I guess it’s true, the goals I set out in the video have, in a certain way, a lot to do with success and achieving a certain polish that is markedly absent from my “current” state (i.e. during the taping of the video). I think that has to do with the fact that what the video is really about the effort of moving toward goals—and how far away I am from those goals at the time of recording.
Everything was an effort for me at that time, especially waking up and getting out of bed. The video is a document of my desire to be something and somewhere other than what/who and where I was and as a document, it does much more to describe the actuality of that present self than it does anything to support or illustrate what I imagined those goals to look like once they were manifested.
Something that stands out to me now is how ill defined so much of my future successes were. The word “good” comes back a lot, which is utterly useless for telling anyone anything about what goodness would look like, or how it would be evaluated in all the different contexts I seem to be imagining myself achieving it. Some of my goals are absurd, some seem so small, but I think in some way, they all appear unattainable because of my physical state in the video. I think the humour comes partly from that; there’s something ridiculous about hoping and intending and appearing to strive (or not at all striving but just talking about striving at some later date) despite the fact that the odds may be stacked against you… Or even that you are stacking the odds against yourself while you are dreaming of overcoming them… Maybe it is about self-defeat.
One comment that someone made that struck me as relevant to all this is the fact that what I kept are descriptive words but no action words. There are no verbs other than “be,” And being is not a very clear action one can undertake to do. That comment made me feel a bit like a character in a Beckett play. These clowns who always talk about getting out of their nowhere but they never move.
It is definitely unrehearsed, and uses my own consumer-grade video camera and ambient light. It is a testimonial, a documentary, and a record of an effort. Aesthetically it is about the effort more than the finish. The video is a document of a process and was created through a set of rules designed to reflect, conceptually, the ideas I was interested in when I was making it. I wanted it to be only as mediated as the process required, and for the process to be as transparent as possible.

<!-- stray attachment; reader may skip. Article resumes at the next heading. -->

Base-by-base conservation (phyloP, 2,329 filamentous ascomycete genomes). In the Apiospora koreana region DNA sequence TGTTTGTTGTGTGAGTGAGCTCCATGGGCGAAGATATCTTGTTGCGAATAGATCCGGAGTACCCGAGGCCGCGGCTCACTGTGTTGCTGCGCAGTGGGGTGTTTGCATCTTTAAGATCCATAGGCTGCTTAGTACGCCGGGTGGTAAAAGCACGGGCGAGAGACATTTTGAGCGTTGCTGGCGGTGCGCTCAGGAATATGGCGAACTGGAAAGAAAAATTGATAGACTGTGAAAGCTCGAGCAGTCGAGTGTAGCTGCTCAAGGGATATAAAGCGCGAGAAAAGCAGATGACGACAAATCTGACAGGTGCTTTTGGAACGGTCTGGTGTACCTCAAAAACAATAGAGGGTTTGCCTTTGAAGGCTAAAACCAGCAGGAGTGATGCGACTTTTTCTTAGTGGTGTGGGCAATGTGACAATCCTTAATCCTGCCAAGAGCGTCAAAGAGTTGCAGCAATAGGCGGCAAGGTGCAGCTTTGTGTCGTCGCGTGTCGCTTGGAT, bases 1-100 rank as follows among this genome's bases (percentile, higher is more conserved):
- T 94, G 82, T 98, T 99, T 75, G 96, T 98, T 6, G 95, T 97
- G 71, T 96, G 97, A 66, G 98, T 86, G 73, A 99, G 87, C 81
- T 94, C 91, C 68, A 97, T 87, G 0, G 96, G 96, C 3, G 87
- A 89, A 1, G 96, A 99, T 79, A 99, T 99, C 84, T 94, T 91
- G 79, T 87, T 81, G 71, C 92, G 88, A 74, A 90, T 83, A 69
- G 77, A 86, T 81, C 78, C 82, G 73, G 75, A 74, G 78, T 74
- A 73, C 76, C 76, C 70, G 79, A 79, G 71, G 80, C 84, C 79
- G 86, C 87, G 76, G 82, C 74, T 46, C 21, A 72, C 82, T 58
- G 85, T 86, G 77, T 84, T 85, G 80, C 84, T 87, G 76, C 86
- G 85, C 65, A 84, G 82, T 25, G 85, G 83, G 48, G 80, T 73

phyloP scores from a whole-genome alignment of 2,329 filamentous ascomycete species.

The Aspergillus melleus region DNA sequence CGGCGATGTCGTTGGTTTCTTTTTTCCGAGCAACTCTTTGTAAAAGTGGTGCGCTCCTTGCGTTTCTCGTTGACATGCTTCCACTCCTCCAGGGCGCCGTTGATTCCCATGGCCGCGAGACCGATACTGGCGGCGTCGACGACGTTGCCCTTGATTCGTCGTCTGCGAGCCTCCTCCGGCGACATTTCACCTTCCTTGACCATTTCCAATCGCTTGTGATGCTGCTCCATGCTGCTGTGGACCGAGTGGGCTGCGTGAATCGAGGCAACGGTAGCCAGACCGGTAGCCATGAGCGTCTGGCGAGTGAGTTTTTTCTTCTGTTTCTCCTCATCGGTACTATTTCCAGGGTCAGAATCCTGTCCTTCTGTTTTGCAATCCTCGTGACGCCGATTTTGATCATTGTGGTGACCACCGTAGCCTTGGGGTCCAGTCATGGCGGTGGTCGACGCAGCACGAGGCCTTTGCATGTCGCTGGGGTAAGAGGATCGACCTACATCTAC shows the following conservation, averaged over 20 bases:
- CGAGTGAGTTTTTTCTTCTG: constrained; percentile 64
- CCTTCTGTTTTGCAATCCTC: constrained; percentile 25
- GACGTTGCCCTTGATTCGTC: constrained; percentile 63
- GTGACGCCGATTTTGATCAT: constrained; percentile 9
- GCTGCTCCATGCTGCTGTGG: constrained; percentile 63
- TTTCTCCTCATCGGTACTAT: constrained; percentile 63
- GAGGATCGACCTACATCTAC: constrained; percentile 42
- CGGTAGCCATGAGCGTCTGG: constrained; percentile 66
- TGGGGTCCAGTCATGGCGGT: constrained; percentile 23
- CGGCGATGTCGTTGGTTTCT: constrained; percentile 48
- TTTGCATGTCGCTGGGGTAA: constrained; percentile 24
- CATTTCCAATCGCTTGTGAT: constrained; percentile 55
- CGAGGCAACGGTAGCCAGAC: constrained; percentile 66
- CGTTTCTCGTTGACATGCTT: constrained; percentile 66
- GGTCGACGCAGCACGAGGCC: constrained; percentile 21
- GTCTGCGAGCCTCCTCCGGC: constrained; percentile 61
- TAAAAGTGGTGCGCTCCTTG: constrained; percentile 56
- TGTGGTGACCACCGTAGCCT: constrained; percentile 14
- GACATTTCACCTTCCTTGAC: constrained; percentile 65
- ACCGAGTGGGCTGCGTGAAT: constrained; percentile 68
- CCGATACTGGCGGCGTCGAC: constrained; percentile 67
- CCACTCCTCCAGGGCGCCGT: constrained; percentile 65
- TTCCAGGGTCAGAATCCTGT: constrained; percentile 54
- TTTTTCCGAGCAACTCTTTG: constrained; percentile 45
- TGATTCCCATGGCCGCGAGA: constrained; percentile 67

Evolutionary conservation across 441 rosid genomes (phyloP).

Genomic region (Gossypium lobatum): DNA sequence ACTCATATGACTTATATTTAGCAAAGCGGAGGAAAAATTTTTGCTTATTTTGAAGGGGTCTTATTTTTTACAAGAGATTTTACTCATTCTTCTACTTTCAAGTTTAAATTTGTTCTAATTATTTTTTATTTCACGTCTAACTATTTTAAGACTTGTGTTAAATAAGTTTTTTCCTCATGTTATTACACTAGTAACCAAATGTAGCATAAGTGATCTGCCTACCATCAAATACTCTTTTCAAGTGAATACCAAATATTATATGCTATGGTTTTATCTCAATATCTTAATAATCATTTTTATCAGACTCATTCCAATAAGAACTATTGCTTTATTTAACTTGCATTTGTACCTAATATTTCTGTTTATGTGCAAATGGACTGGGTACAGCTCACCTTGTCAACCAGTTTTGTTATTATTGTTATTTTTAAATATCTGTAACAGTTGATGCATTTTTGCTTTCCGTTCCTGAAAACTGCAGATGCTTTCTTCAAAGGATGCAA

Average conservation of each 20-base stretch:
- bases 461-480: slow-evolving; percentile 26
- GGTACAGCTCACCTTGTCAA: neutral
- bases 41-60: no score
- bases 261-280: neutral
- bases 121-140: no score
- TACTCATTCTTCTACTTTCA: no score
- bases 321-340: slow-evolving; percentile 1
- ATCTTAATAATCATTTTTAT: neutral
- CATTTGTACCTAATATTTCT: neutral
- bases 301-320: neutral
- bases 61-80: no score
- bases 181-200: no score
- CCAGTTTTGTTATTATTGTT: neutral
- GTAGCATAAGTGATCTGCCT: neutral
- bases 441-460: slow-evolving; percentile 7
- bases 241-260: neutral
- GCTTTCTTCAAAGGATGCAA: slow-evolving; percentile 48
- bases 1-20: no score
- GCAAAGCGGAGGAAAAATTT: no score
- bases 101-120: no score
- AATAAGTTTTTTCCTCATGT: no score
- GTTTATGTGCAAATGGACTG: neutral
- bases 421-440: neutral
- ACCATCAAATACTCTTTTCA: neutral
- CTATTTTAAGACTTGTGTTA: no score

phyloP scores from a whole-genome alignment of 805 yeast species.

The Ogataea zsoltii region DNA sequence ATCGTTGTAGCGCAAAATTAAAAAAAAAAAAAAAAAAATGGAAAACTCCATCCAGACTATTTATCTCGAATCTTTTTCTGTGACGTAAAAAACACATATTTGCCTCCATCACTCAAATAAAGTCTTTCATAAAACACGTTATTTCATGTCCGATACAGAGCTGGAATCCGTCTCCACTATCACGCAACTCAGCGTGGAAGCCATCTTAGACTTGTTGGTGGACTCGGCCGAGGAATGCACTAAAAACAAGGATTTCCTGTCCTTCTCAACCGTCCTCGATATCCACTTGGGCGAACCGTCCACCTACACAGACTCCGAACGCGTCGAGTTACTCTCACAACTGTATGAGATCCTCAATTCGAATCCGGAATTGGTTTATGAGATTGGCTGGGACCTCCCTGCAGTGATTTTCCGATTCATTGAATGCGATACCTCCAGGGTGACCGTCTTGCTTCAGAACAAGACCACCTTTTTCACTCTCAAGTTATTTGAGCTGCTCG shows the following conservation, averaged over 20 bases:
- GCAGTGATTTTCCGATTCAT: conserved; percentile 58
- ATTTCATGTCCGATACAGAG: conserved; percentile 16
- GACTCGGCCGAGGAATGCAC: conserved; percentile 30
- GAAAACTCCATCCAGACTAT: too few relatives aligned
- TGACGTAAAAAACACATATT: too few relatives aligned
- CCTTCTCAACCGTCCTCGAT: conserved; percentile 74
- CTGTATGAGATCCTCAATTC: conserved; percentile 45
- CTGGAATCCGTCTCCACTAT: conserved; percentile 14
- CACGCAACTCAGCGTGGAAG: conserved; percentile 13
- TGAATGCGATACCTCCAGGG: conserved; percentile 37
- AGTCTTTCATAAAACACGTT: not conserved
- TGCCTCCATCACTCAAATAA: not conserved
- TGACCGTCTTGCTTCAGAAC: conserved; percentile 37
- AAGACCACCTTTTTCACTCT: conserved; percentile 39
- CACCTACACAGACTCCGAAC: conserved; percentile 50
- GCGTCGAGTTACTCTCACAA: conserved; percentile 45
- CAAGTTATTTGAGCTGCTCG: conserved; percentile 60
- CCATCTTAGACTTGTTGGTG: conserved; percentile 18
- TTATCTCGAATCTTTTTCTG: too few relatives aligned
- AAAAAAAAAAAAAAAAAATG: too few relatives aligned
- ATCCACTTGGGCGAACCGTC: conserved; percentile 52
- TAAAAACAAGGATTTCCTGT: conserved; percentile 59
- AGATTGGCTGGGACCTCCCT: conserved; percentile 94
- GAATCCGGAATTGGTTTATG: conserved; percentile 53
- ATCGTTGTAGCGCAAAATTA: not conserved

MH: Did this desire to be unrehearsed change as you progressed? In other words, did it become increasingly difficult to not ‘act’ for the camera once you got more comfortable in the testimonial process?
CM: I think there are moments where I forget myself and other moments where I am conscious that an audience will later watch what I am saying. I knew while I was recording that the footage would not be used raw and there was the possibility that it might not be used at all, so most of the time I really considered myself to be talking directly to myself through the camera, making video material. I can see moments when I am maybe ‘acting’ more, but there is a way in which acting is exactly part of the intention. Part of the plan is basically a “fake it ‘til you make it” strategy.
Since I do not know how to become or even what or who exactly I want to become, I am practicing listing accomplishments in some organized, routine way, so that they might manifest later by my simple concentration on them or so that a clear path toward them might appear by my regular recitation of them.
This is also part of the strategy in my later video, Undertone Undertone, where I try to become Vito Acconci by being exactly like him and exactly re-making his video Undertone. There are a lot of differences there, since I know exactly what I want to become and exactly how I am to go about it, so it is rehearsed and costumed, and is in part, also about “anxieties of influence” kinds of things, and about loving that video and wanting to redeploy it.
MH: At what point does the audience—their reaction, interpretation—factor in to your creative process, if at all? How is your awareness of being watched different before/during/after making work? And does knowing that your video has been watched more then a thousand times on YouTube change your idea of audience? Who was your intended audience?
CM: More than a thousand times? Wow. I originally put that video up on YouTube just as a way to show it to friends or family who were living far away from where I was and who would likely never go to an art gallery or film/video festival. I never expected it to circulate much beyond that.
My intended audience when I made the work was a gallery audience. Individuals or small groups engaged with a projection or small screen. However, the first venues I found for it were festivals where it was playing to cinema-seated audiences. The funny thing is, I’ve heard about people’s responses to it in these contexts, but for the longest time I had never been at one of my own screenings. I’ve been to one now, but still don’t have a sense really of how it is received. People tell me that audiences laugh and respond well to the humour. That feedback has made me realize that it works quite well as something to be seen by a large audience, seated in the dark, anonymously sharing the experience, rather than standing in a white cube.